Inside Investing, Podcast Episode #6

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Welcome to the sixth episode of Inside Investing and our final for 2017.

James Marlay, co founder of Livewire Markets, and I take you inside the investing world we experience each week. Inside Investing Episode #6 features:

  • How the Future Fund invests differently from SMSFs
  • Geoff Wilson’s outlook for 2018 plus Telstra’s prospects
  • EY on global trends in Exchange Traded Funds (ETFs)
  • Chris Cuffe on how Listed Investment Companies report incorrectly
  • Livewire’s stock picking competition
  • The lack of a business case to justify re-building stadiums

Please click on the podcast, and links to the articles are listed below. All Inside Investing podcasts are available on iTunes here.

Links to articles mentioned

Can Telstra be a global technology giant?
The imposing trajectory of ETFs
Why most LIC performance reporting is inadequate
No, Gladys, build it and they won’t come

Livewire Markets 

The content on Livewire complements Cuffelinks as it has a greater focus on stock picking, often sharing the ideas of prominent fund managers in an entertaining video format. Livewire publishes each day and for those of you managing your own portfolios, it can give new investment ideas and thoughts to start the day. For Cuffelinks readers not familiar with Livewire, I recommend visiting their website and registering for the daily newsletter.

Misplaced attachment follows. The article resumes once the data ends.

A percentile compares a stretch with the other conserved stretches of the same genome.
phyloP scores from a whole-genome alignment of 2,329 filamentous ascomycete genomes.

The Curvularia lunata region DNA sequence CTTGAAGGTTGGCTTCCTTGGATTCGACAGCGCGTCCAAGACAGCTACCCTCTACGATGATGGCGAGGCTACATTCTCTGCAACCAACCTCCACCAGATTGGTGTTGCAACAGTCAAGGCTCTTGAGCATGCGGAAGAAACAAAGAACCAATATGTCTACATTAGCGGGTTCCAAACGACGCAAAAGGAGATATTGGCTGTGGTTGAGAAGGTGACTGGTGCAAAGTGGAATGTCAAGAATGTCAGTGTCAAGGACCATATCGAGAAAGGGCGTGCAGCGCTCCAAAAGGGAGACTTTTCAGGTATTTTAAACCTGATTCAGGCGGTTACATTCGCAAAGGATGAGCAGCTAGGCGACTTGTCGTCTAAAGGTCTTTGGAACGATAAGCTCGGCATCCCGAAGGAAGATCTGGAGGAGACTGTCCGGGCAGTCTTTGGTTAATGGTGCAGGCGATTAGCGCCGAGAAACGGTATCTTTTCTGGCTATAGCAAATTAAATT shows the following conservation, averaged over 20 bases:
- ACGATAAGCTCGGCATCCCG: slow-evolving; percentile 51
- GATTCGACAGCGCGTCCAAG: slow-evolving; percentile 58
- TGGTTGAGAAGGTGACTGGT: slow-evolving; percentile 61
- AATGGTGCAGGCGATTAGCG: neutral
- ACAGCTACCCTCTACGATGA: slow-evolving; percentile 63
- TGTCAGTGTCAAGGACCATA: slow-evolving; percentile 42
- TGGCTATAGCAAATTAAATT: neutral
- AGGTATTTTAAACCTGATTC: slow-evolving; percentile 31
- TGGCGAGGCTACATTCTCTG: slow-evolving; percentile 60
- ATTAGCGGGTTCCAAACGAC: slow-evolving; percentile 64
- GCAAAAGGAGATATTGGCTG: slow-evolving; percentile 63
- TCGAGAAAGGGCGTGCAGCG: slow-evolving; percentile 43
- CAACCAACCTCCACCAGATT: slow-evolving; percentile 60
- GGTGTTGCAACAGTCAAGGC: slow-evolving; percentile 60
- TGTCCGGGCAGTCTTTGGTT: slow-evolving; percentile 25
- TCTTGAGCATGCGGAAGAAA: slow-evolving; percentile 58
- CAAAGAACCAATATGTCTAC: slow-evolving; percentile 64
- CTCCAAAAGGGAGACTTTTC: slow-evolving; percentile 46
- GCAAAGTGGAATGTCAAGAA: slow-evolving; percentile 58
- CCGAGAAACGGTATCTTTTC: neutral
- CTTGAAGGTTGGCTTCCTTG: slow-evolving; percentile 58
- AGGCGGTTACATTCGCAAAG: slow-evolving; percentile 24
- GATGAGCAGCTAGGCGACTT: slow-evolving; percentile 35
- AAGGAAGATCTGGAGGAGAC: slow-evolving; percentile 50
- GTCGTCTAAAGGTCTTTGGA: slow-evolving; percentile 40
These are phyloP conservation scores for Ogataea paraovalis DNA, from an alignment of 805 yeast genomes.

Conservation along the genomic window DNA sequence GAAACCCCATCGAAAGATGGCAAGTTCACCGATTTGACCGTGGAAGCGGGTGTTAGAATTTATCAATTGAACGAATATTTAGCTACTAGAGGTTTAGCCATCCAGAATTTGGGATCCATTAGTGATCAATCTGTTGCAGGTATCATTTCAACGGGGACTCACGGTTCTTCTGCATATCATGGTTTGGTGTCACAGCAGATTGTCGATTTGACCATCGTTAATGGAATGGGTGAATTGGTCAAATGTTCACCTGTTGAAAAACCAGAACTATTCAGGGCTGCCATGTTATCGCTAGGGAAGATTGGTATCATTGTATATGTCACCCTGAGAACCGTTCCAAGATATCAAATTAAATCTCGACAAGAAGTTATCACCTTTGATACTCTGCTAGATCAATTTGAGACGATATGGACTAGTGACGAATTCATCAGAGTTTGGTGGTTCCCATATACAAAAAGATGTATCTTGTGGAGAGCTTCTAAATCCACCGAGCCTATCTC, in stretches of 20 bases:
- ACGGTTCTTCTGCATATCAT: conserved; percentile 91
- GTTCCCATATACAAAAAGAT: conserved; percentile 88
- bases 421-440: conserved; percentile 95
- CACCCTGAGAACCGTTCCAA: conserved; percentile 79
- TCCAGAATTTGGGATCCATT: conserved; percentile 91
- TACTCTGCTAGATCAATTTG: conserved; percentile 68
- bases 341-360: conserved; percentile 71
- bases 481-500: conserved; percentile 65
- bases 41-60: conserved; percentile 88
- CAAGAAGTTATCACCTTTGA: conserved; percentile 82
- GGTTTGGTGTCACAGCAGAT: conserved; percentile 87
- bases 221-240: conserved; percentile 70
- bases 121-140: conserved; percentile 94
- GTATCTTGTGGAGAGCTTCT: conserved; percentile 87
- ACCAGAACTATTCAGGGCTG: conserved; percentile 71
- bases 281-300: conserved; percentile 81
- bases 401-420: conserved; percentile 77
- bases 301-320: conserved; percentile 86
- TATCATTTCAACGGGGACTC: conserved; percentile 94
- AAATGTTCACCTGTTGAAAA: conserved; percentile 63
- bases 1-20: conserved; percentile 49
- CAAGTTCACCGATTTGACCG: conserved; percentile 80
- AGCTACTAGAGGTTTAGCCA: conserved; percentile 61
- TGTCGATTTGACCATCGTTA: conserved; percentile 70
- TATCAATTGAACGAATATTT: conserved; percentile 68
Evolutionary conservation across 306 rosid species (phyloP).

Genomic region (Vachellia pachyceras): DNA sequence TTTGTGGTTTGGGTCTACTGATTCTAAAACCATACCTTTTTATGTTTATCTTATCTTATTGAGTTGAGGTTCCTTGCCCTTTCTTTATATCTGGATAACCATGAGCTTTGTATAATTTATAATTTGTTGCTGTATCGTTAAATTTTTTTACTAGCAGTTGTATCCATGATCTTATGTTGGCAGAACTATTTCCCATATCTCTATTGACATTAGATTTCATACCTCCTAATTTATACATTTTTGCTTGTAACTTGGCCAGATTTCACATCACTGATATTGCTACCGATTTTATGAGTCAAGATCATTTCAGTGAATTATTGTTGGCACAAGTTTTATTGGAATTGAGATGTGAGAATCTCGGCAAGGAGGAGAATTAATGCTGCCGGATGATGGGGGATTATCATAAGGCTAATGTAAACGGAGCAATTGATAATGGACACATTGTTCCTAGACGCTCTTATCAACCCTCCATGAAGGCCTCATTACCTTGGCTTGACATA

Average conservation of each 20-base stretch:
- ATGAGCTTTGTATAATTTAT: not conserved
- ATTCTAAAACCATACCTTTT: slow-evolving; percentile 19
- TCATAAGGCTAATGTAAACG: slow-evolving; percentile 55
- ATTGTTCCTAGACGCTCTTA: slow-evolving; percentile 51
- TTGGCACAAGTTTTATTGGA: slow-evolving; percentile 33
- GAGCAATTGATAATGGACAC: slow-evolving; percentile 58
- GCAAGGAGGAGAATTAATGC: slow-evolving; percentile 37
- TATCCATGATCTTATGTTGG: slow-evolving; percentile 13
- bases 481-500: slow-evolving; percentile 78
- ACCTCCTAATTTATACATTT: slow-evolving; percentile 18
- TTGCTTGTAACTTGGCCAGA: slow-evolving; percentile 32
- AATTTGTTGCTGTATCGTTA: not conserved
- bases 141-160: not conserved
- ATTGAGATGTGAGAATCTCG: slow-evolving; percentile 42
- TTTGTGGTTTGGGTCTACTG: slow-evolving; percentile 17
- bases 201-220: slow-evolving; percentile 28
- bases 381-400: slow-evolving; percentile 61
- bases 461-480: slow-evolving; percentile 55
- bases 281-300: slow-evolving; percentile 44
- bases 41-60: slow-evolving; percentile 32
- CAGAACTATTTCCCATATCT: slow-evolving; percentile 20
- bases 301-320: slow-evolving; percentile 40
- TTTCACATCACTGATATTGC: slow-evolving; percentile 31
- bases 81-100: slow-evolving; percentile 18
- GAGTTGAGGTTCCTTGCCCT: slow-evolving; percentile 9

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2 Responses to Inside Investing, Podcast Episode #6

  1. Greg December 14, 2017 at 1:28 PM #

    Hi guys,

    Please do return in 2018, I have enjoyed your podcasts immensely.

    Merry Xmas

    Greg

  2. Jack J December 15, 2017 at 8:39 AM #

    On the subject of cryptocurrencies (in your newsletter), this from Peridot Capital:

    On November 15th, The Crypto Company announced financial results for the third quarter. There is no business here. Revenue came in at whopping $6,000 (consulting fees). Cash in the bank stood at $2.6 million, plus another $900,000 worth of cryptocurrencies.

    How much is a company with a few million dollars of assets and no operating business worth? Well, the stock closed that day at $20, giving it a market value of $415 million (~20.7 million total shares outstanding).

    But wait, that’s not the crazy part.

    Shares of CRCW have surged nearly 24,000 percent in just 30 days since then, valuing the company at $10 billion. That is a bubble, folks.

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